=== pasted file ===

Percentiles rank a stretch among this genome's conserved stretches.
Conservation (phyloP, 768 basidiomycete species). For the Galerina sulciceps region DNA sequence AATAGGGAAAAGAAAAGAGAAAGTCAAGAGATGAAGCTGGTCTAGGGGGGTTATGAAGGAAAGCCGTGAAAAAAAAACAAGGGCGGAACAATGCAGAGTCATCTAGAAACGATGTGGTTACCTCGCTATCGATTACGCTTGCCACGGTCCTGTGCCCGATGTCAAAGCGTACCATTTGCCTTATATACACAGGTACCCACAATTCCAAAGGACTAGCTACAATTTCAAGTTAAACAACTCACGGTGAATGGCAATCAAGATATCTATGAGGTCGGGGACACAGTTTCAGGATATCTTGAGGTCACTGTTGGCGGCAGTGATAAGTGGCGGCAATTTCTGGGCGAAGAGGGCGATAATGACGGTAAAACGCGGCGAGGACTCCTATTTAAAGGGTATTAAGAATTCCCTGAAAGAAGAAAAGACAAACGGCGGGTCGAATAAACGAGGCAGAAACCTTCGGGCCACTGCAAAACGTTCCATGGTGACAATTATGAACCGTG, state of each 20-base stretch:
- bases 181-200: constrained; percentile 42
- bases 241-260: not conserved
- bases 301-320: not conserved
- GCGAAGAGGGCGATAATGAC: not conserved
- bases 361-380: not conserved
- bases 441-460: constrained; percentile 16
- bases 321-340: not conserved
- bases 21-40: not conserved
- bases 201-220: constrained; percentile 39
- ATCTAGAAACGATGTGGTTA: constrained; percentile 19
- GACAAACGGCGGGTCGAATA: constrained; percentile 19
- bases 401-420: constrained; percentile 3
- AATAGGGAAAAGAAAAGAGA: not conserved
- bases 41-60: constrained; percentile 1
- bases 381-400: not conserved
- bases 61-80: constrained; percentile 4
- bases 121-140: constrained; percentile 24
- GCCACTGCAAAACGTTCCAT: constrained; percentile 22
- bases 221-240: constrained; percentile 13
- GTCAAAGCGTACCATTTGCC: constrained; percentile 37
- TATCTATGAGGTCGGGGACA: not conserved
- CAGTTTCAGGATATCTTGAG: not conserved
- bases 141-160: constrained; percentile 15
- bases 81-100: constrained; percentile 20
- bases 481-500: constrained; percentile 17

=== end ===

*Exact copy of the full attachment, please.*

Percentiles rank a stretch among this genome's conserved stretches.
Conservation (phyloP, 768 basidiomycete species). For the Galerina sulciceps region DNA sequence AATAGGGAAAAGAAAAGAGAAAGTCAAGAGATGAAGCTGGTCTAGGGGGGTTATGAAGGAAAGCCGTGAAAAAAAAACAAGGGCGGAACAATGCAGAGTCATCTAGAAACGATGTGGTTACCTCGCTATCGATTACGCTTGCCACGGTCCTGTGCCCGATGTCAAAGCGTACCATTTGCCTTATATACACAGGTACCCACAATTCCAAAGGACTAGCTACAATTTCAAGTTAAACAACTCACGGTGAATGGCAATCAAGATATCTATGAGGTCGGGGACACAGTTTCAGGATATCTTGAGGTCACTGTTGGCGGCAGTGATAAGTGGCGGCAATTTCTGGGCGAAGAGGGCGATAATGACGGTAAAACGCGGCGAGGACTCCTATTTAAAGGGTATTAAGAATTCCCTGAAAGAAGAAAAGACAAACGGCGGGTCGAATAAACGAGGCAGAAACCTTCGGGCCACTGCAAAACGTTCCATGGTGACAATTATGAACCGTG, state of each 20-base stretch:
- bases 181-200: constrained; percentile 42
- bases 241-260: not conserved
- bases 301-320: not conserved
- GCGAAGAGGGCGATAATGAC: not conserved
- bases 361-380: not conserved
- bases 441-460: constrained; percentile 16
- bases 321-340: not conserved
- bases 21-40: not conserved
- bases 201-220: constrained; percentile 39
- ATCTAGAAACGATGTGGTTA: constrained; percentile 19
- GACAAACGGCGGGTCGAATA: constrained; percentile 19
- bases 401-420: constrained; percentile 3
- AATAGGGAAAAGAAAAGAGA: not conserved
- bases 41-60: constrained; percentile 1
- bases 381-400: not conserved
- bases 61-80: constrained; percentile 4
- bases 121-140: constrained; percentile 24
- GCCACTGCAAAACGTTCCAT: constrained; percentile 22
- bases 221-240: constrained; percentile 13
- GTCAAAGCGTACCATTTGCC: constrained; percentile 37
- TATCTATGAGGTCGGGGACA: not conserved
- CAGTTTCAGGATATCTTGAG: not conserved
- bases 141-160: constrained; percentile 15
- bases 81-100: constrained; percentile 20
- bases 481-500: constrained; percentile 17